You’ve saved some money and have decided it’s time to make an IRA contribution. Congratulations! Saving into an IRA is a great way to sock money away for retirement because funds grow tax deferred and you might be able to deduct your contribution from your taxes. Different from a 401k, which can limit your possibilities for investment, an IRA offers nearly unlimited investment options; anything from stocks or bonds to savings accounts and real estate investment trusts are options inside an IRA. Choosing which one is right for you all depends on your goals and investment time frame.
Write down your goals. This process will help you decide what the right amount is to invest and give you a head-start on some options for investments. According to the National Endowment for Financial Education, good financial goals are well-defined, measurable, include the time frame and are reasonable.
Pick an investment to meet your goal. When you contribute to an IRA, you’ll want the money to go directly into an investment of your choice. If this is your first IRA, you’re probably going to want to buy a single investment because most funds charge either a small account fee or fees for every investment you open. Mutual funds work well for first IRA contributions because your money is diversified among many investments rather than a single stock or bond.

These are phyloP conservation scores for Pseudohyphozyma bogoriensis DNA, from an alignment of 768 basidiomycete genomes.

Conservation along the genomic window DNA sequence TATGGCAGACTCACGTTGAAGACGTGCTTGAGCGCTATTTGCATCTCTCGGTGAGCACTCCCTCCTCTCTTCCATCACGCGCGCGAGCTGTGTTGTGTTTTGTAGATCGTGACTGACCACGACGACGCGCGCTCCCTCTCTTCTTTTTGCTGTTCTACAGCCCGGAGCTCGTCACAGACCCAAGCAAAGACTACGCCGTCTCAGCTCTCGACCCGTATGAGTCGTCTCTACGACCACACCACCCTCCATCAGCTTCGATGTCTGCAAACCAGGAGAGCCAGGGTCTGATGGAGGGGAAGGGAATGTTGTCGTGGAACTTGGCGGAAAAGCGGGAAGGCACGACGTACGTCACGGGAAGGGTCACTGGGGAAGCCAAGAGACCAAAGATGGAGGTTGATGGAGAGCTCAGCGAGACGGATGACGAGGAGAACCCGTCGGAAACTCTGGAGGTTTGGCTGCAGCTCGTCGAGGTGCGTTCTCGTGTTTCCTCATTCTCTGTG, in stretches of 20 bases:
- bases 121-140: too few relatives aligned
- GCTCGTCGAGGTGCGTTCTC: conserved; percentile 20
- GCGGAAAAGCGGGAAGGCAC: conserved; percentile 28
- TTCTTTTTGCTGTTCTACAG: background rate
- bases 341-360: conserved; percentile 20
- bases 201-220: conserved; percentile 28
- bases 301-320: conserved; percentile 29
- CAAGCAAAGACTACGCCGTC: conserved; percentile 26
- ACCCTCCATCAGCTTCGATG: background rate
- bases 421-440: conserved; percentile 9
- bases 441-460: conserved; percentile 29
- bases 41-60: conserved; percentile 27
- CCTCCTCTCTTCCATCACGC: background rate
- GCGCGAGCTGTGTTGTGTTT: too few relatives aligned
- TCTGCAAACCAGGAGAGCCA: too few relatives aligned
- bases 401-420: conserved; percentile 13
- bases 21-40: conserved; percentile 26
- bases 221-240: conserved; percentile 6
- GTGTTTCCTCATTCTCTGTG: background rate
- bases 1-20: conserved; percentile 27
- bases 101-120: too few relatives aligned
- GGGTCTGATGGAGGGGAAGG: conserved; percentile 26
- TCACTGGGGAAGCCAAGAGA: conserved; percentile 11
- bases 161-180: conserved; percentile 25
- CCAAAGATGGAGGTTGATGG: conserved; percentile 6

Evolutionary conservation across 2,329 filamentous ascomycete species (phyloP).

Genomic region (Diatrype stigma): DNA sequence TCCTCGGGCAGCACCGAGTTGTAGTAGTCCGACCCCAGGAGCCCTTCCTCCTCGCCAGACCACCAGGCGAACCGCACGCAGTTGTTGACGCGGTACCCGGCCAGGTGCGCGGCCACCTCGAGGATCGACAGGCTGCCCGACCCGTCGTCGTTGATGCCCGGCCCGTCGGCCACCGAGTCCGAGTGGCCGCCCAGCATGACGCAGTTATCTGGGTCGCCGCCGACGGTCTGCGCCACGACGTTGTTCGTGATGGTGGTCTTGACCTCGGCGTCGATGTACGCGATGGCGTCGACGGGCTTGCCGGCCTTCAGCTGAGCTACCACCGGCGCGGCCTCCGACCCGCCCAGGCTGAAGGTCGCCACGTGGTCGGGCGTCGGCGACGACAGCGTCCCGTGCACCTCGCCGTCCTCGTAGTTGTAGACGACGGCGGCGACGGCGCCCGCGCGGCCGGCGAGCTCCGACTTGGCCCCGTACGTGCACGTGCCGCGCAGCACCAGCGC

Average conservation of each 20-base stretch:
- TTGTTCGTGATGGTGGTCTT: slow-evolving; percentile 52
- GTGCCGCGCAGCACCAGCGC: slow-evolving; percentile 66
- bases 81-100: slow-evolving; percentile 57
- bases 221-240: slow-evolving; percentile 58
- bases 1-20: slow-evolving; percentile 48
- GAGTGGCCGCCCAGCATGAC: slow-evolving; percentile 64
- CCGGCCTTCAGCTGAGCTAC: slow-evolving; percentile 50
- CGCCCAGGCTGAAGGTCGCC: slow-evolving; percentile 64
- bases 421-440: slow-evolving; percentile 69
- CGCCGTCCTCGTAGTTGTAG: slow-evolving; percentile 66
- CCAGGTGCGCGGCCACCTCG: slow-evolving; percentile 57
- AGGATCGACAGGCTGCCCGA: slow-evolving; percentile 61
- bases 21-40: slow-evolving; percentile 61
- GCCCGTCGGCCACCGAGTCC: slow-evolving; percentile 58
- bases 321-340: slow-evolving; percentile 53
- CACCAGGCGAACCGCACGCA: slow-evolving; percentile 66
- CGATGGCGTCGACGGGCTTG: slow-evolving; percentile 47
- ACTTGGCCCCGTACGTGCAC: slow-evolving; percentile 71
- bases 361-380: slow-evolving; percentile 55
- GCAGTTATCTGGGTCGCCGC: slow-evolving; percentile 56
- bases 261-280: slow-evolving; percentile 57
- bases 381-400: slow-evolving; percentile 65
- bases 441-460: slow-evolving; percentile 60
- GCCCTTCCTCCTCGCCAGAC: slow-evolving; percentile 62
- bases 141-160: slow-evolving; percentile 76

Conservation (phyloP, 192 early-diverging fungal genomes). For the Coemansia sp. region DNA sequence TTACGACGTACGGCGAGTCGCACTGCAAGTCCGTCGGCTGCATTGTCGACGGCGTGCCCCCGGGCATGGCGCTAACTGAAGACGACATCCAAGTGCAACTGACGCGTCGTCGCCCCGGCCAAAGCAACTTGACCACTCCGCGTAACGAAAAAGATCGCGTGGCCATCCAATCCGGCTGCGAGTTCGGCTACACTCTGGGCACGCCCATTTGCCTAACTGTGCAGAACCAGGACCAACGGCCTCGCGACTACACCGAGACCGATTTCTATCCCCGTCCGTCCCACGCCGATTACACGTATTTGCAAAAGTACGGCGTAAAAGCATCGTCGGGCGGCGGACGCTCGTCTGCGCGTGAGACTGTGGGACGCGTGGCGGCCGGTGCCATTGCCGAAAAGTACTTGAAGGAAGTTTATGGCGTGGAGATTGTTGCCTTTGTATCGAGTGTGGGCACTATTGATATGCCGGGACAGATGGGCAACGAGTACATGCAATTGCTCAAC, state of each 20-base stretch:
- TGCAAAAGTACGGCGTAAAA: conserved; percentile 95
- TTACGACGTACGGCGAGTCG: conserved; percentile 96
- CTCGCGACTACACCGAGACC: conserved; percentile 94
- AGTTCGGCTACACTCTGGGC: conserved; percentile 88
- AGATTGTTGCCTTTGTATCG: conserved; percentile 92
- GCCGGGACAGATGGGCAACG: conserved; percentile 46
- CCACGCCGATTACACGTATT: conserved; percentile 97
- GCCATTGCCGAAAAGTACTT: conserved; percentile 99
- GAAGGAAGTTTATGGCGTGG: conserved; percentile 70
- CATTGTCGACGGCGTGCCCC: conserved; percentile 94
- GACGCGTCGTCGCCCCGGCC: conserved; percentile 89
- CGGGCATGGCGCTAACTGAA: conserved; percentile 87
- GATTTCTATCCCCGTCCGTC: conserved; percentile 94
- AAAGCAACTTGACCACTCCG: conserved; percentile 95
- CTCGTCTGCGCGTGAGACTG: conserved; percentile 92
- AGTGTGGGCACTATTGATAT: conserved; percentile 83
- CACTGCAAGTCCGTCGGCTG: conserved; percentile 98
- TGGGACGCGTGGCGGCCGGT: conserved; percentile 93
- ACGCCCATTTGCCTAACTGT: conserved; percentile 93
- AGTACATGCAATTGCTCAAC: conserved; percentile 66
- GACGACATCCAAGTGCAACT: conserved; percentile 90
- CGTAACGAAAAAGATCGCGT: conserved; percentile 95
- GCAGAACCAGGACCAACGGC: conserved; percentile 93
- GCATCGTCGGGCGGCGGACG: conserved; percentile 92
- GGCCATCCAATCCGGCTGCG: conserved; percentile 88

Open an IRA, if you haven’t already. IRAs are offered through every major brokerage firm and bank. To open an account, either search for IRA paperwork online or visit an office and ask to open an IRA. Compare the fees of a few IRA providers before investing. To get a complete picture, you’ll want to ask about custodian fees, account inactivity fees, annual fees, minimum balance fees and account closing fees as well as any fees attached to the investment inside the IRA.
Decide how you’re going to contribute to the IRA. Review your budget to determine whether a single annual, monthly or quarterly contributions work best for your budget. Check the IRS website for current year contribution limits by performing a search at the IRS.gov homepage for "current IRA limits." Some IRA providers have minimum investments they’ll accept, although many will waive these requirements if you agree to invest automatically every month. Sometimes these monthly requirements are as low as $50.
Set up your IRA contribution and keep a receipt of your transaction for tax time. If you’re going to automatically contribute monthly, check online or call your IRA provider to inquire how best to make your contribution. You’ll need your bank’s routing transit number and account number to begin the process. For one time transactions write a check to your IRA provider and include your account number in the memo section of your check.
As a former financial advisor to companies and individuals for 16 years, Joe Andrews knows financial planning and marketing from start-ups to personal budgets. He also writes on motor racing, board games and travel. Andrews received his B.A. from Michigan State University in English. He is currently working on a young adult novel.